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#54074
Avatar photoJohn D Salt
Participant

There is a very nice piece by Phil Barker on p.21 of the May 2016 issue of The Nugget (no. 290) called “Writing Wargames Rules”. This is already available Harry Freeman’s at the WD web page http://www.wargamedevelopments.org/nugget.htm and is worth a read in its own right. What matters for this discussion is the first paragraph, which struck me as an excellent conspectus of the several motivations for wargaming:

“A set of wargames rules should not only provide an exciting game in which players can demonstrate their skills and show off their painted figures, but also a game which realities to the real historical world.”

Unpacking this gives us, it seems to me, four more or less distinct motivations:

1. Playing a game for its own sake
2. Demonstrating skill in (presumably competitive) play
3. Showcasing gorgeously-painted military minatures
4. Simulation of historical reality

When I started wargaming, 2 and 3 mattered to me a good deal more than they do now, 1 and, especially, 4 now mattering most. I expect that most wargamers are driven by some mixture of all four motivations, but I suspect there are some who can manage entirely, or almost entirely, without one or more of them.

Paddy Griffith was in the UK the leader of the revolution against “toy soldiers” that WD grew out of, but the (primarily American) world of board wargames had been managing happily without them for a couple of decades beforehand. Certainly there is some pleasure to be had being praised for designing attractive and useable game components such as maps, counters and charts, but I think it is fair to say that this is never going to occupy such a central place in any wargamer’s heart as the decoration of minature figures does in many.

I have never really seen the appeal of league or tournament style competition in wargames, but I doubt that even the most uncompetitive wargamer’s enjoyment of a game is not sharpened by playing to win. There are colaborative or “multi-player solitaire” games (a format I over-use) where the players are not competing (directly) against each other, but they are still trying to win against Nature/The Plot/The Gamesmaster. We recently had a very interesting discussion about non-random games, motivated, as I saw it, by a desire to emphasise the skill element of wargame play. I think most wargamers would protest mightily if presented with a game that they had no chance of winning (with the honourable and hilarious exception of Greg Costikyan’s “Paranoia”).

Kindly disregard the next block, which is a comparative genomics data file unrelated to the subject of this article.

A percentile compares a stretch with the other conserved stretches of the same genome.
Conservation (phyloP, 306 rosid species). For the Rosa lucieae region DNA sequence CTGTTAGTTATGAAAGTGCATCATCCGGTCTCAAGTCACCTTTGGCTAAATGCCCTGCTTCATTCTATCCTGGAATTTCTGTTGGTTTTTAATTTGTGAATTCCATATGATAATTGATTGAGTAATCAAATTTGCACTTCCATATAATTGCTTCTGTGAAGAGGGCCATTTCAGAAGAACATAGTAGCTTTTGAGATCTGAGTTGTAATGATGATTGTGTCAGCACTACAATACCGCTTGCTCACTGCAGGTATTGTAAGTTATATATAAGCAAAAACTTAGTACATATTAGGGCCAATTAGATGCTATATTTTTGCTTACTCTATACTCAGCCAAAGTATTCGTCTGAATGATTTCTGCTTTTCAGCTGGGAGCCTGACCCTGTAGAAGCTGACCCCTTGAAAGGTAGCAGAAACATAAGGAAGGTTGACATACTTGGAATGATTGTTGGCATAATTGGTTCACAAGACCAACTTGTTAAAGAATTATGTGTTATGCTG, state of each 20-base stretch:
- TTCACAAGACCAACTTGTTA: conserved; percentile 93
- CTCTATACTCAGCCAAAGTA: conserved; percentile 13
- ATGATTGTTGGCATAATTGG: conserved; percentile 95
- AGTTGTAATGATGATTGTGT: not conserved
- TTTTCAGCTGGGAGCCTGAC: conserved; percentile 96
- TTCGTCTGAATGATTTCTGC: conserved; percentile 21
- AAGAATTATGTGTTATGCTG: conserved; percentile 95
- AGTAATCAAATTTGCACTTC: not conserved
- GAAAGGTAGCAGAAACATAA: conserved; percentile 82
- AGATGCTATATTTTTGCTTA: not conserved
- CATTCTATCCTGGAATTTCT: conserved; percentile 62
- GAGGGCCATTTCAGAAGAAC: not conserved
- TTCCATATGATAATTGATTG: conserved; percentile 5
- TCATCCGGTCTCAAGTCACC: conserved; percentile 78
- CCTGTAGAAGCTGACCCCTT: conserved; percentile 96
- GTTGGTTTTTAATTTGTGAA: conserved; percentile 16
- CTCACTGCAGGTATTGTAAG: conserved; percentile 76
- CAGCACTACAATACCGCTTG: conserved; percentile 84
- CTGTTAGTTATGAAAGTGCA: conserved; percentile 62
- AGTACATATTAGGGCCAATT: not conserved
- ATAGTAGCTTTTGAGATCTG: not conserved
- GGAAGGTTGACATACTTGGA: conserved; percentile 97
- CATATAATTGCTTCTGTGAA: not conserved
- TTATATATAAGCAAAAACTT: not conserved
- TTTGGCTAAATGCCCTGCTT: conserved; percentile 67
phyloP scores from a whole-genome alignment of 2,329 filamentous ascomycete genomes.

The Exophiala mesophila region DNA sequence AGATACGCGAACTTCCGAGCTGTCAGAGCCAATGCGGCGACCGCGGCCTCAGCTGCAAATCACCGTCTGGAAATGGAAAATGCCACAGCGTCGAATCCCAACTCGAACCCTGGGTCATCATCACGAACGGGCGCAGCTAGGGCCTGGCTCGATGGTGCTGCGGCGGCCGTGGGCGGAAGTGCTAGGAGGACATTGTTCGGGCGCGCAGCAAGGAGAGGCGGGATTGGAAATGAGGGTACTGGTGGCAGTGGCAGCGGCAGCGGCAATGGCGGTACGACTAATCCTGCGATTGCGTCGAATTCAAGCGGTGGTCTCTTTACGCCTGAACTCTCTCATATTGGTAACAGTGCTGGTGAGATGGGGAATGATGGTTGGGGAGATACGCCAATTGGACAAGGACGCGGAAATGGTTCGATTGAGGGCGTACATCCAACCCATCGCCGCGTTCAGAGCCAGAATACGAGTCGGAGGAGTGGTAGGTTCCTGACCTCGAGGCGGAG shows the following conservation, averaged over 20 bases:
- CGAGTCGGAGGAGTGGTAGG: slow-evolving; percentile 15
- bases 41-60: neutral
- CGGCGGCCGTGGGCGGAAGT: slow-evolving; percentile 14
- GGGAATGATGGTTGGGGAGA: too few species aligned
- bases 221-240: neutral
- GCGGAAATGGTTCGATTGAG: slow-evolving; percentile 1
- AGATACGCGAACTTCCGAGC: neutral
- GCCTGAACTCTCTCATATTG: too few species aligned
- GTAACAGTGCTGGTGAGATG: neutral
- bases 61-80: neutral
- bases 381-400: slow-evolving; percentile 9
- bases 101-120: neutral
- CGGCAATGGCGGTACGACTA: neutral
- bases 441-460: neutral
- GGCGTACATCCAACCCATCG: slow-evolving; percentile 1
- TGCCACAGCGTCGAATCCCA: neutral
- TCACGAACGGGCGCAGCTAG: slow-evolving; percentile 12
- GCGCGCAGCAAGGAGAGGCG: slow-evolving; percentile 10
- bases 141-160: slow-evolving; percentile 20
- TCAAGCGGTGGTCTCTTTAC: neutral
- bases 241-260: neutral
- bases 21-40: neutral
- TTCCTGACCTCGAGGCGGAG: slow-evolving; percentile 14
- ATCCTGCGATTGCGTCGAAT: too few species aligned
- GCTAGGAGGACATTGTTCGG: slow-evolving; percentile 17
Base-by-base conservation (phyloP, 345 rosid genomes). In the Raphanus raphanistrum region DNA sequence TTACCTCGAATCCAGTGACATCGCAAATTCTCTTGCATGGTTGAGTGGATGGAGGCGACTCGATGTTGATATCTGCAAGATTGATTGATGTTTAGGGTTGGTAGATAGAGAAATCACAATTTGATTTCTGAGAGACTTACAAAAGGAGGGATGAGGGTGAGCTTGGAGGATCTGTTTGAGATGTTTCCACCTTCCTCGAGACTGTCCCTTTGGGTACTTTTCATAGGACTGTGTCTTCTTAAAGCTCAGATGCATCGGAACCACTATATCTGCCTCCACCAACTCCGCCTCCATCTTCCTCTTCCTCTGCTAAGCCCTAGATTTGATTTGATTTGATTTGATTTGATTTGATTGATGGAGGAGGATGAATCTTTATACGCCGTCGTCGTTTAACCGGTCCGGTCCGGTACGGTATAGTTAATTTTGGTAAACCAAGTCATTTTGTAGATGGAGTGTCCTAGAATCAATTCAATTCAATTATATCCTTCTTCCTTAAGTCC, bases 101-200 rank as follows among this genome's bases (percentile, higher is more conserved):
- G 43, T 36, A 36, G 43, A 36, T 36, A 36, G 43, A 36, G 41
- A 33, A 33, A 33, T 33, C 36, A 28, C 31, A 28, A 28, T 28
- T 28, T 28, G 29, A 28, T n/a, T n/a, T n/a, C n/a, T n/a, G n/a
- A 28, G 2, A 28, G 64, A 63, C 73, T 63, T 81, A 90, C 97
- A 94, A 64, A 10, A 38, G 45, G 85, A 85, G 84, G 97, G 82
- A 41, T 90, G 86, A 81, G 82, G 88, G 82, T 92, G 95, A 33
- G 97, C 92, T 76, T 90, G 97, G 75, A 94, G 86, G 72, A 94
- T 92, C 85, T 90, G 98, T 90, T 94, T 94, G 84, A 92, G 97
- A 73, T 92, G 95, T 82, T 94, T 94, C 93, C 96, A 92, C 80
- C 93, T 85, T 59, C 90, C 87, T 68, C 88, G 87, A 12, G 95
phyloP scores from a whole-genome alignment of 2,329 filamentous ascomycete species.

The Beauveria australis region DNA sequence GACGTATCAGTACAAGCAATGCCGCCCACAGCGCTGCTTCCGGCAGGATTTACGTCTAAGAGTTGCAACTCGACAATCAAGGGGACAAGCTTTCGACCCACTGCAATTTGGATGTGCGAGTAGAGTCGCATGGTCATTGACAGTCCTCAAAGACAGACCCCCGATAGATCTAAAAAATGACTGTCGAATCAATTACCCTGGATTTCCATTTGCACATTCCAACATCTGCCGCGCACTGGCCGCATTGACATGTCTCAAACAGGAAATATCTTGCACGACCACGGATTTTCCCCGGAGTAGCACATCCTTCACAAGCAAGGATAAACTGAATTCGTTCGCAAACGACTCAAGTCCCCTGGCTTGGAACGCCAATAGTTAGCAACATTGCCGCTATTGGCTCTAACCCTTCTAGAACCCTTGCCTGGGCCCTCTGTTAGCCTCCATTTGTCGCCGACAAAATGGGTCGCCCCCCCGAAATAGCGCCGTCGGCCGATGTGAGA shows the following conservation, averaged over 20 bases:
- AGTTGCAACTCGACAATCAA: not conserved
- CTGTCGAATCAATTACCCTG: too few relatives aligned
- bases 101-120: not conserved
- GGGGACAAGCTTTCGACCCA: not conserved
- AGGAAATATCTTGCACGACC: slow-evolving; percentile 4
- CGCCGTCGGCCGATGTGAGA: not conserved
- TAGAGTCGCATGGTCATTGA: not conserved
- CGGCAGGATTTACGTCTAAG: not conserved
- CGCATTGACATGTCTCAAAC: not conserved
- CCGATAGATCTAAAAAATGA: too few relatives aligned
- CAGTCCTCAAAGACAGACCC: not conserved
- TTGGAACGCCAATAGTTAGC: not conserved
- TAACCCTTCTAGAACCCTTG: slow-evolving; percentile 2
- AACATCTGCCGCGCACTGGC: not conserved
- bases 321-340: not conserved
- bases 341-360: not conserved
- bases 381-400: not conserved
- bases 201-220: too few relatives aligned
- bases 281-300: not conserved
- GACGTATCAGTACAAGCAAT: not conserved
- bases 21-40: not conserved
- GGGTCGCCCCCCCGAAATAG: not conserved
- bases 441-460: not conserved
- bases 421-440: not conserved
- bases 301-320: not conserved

Simulation of historical reality one might think is irrelevant to SF, sci-fi and fantasy games, but it is not necessarily so. Games based on established imaginative stories (Lord of the Rings, Dune, Starship Trropers, why have I never seen a Narnia game?) might be characterised as “literary simulation” — they still try to represent aspects of their chosen world more or less faithfully, it’s just that this world happens to be an imaginary one rather than the historical one.

The game for its own sake is the only motivation I cannot imagine doing without. Some wargamers seem quite adamant that it is the only permissible motivation of the lot, and will start yelling “It’s supposed to be FUN!” at anyone foolish enough to attempt a serious discussion about any of the other aspects, as if this might be something that had somehow not occurred to them.

Does that cover the lot? I woudl suggest there might be a couple more.

Storytelling has been mentioned, and I am thinking here if the sustained narrative effort required to invent your own imaginary world, or create a deep and convincing setting for a wargame campaign. This aspect has a long and venerable thread in wargaming; even before Tony Bath’s Hyborian Campaign, there was H G Wells’ “Floor Games”, the precursor to “Little Wars”.

Finally, for the excessively po-faced and grown up, there is the design of wargames as educational tools. This is something I have done a little of, and there are sufficient people doing it professionally in the US and the UK to justify the annual “Connections” and “Connections UK” conferences. And, of course, there’s Prof Phil Sabin, who runs the course on wargame design for the Department of War Studies at King’s London.

If anyone else can come up with any other motivations for wargaming, I’d be interested to know what I’ve missed.

All the best,

John.